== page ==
This deadline is either the last day of the 8th week after the week of issuance of the certification of eligibility covering the worker or the last day of the 16th week after the worker's most recent total qualifying separation, whichever is later (commonly referred to as the 8/16 week deadline). The “8/16 week deadline” applies to eligibility for all TRA, both basic and additional TRA. If a worker fails to meet the applicable 8/16 week deadline, then the worker is not eligible for any TRA (basic TRA or additional TRA, including TRA for remedial training) under the relevant certification. In many cases, the 8/16 week deadline for a worker will be reached while the worker is still receiving unemployment insurance (UI). Some workers are not aware that this deadline may apply before they exhaust their UI. The SWA is responsible for informing workers of these requirements. The SWA must also assist such workers in enrolling in an approved training program prior to the 8/16 week deadline, or issue the workers waivers prior to the 8/16 week deadline, if appropriate.
Under certain extenuating circumstances, the 8/16 week deadline for enrollment may be extended for up to 45 days. TEGL No. 11-02 explained the definition of “extenuating circumstances.” That definition applies and includes situations that could arise, such as when a worker has been enrolled in a training program that is abruptly cancelled, where a worker suffers injury or illness that adversely affects the worker's ability to enroll in a training program, or other events where the states can justify and document that the application of extenuating circumstances is warranted.
The 2002 amendments did not change the 210-day time limit applicable to additional TRA. Additional TRA, beyond basic TRA, may be paid to workers participating in approved training who meet all TRA eligibility requirements, including the 210-day deadline. This means, in order to be eligible for additional TRA, a worker must have filed a bona fide application for training with the SWA within 210 days of either the issuance of the certification covering the worker or the worker's most recent separation, whichever is later. This 210-day deadline applies to additional TRA, but not to remedial TRA that may be received by workers enrolled in remedial training.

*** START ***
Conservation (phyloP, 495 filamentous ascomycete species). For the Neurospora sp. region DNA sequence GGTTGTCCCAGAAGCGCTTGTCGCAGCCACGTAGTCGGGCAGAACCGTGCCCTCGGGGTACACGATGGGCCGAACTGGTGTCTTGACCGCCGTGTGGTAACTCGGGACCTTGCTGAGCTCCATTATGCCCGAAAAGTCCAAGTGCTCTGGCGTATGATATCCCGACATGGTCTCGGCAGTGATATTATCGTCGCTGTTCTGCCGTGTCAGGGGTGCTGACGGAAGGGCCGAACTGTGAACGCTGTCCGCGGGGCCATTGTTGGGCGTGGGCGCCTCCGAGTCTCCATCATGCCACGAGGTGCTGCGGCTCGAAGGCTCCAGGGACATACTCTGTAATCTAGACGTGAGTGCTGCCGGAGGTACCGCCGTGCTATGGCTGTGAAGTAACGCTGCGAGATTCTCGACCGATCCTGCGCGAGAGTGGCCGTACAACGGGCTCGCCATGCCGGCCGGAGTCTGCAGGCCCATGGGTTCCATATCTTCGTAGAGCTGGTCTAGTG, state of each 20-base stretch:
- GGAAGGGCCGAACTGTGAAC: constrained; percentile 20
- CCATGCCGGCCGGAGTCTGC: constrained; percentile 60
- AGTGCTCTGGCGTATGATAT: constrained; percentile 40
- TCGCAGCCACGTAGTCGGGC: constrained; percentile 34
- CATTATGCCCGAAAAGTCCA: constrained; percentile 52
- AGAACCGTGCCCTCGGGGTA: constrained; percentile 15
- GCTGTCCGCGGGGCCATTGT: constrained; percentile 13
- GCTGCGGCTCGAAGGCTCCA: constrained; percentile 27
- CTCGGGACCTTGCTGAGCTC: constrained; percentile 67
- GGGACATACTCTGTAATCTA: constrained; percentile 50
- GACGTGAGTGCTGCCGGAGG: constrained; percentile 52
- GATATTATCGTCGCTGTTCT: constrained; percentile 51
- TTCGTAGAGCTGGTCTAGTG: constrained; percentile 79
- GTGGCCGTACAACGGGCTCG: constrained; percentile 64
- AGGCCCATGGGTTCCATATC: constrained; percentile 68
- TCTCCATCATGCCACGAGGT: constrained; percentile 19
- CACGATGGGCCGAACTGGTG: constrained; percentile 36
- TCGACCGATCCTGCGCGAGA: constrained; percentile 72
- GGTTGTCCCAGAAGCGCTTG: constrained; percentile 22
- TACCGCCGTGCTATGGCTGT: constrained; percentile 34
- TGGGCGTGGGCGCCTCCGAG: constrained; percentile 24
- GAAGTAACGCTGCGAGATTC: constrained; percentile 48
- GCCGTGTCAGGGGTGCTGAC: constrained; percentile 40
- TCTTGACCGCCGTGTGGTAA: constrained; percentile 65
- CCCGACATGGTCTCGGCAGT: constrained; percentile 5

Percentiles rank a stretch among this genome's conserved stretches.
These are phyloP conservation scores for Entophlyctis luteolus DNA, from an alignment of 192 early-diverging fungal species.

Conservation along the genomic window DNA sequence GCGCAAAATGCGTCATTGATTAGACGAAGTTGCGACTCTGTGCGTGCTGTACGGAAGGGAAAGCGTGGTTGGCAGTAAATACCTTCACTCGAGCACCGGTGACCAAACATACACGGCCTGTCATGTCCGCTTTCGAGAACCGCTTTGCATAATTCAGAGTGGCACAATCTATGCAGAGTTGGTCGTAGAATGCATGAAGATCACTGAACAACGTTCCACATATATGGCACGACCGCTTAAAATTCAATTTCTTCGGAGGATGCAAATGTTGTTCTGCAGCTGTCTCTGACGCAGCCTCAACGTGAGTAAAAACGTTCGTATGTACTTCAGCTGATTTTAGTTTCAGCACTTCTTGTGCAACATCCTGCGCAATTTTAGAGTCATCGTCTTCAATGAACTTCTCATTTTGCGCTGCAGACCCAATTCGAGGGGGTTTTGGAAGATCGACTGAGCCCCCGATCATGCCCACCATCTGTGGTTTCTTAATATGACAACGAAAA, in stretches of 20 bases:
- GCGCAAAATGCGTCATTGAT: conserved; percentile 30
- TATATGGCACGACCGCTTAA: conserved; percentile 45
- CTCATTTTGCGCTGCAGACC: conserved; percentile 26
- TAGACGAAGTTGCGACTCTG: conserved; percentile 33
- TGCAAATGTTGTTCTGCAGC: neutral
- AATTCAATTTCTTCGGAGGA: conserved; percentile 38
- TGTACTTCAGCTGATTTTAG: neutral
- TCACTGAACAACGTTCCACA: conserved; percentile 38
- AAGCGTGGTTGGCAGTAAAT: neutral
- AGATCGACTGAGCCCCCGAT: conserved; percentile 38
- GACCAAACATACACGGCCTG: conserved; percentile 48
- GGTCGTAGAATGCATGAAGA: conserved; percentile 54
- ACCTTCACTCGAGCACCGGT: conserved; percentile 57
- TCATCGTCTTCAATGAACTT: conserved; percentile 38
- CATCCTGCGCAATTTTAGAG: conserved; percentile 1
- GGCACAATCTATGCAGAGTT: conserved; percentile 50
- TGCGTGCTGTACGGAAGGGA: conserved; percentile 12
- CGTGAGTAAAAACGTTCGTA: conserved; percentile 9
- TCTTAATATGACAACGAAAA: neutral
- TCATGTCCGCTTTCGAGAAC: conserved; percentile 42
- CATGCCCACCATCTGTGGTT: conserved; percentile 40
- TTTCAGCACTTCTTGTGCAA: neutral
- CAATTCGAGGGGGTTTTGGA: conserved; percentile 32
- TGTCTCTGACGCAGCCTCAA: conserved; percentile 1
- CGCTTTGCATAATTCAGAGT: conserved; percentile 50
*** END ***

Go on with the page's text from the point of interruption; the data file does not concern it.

SWAs should be mindful that the 210-day deadline may pass if a worker has a long-term waiver of the training requirement. This could happen if a worker (who lacks marketable skills) receives a waiver due to lack of training funds. For example, if a worker receives a waiver 16 weeks after the worker's most recent qualifying separation and that waiver remains in effect for the maximum 26 weeks, then a total of 42 weeks (294 days) might pass without the worker being required to be enrolled in approved training. If the worker does not file a bona fide application for training with the SWA during this 210-day period, then the worker is ineligible for additional TRA. Therefore, SWA's are responsible for ensuring that workers are informed of this deadline.
Issuance of a waiver before the 8/16 week deadline might occur while the worker is still receiving UI. In these instances, workers must meet the Extended Benefit work test requirement (except as provided in 20 CFR 617.11 (a)(2)(vi)(B)) as a condition of TRA.
4. HCTC and Waivers. All workers covered by TAA or NAFTA-TAA certified petitions who are receiving TRA, or would be receiving TRA except they have not exhausted their UI, may be eligible for the Health Coverage Tax Credit (HCTC) under the 2002 amendments. States are responsible for identifying and transmitting the names of Start Printed Page 60904those individuals to the Internal Revenue Service's HCTC Program Office in accordance with instructions contained in UIPL No. 24-03. The HCTC Program Office is ultimately responsible for determining whether HCTC-eligible TAA recipients meet all other qualifying criteria for receipt of the HCTC.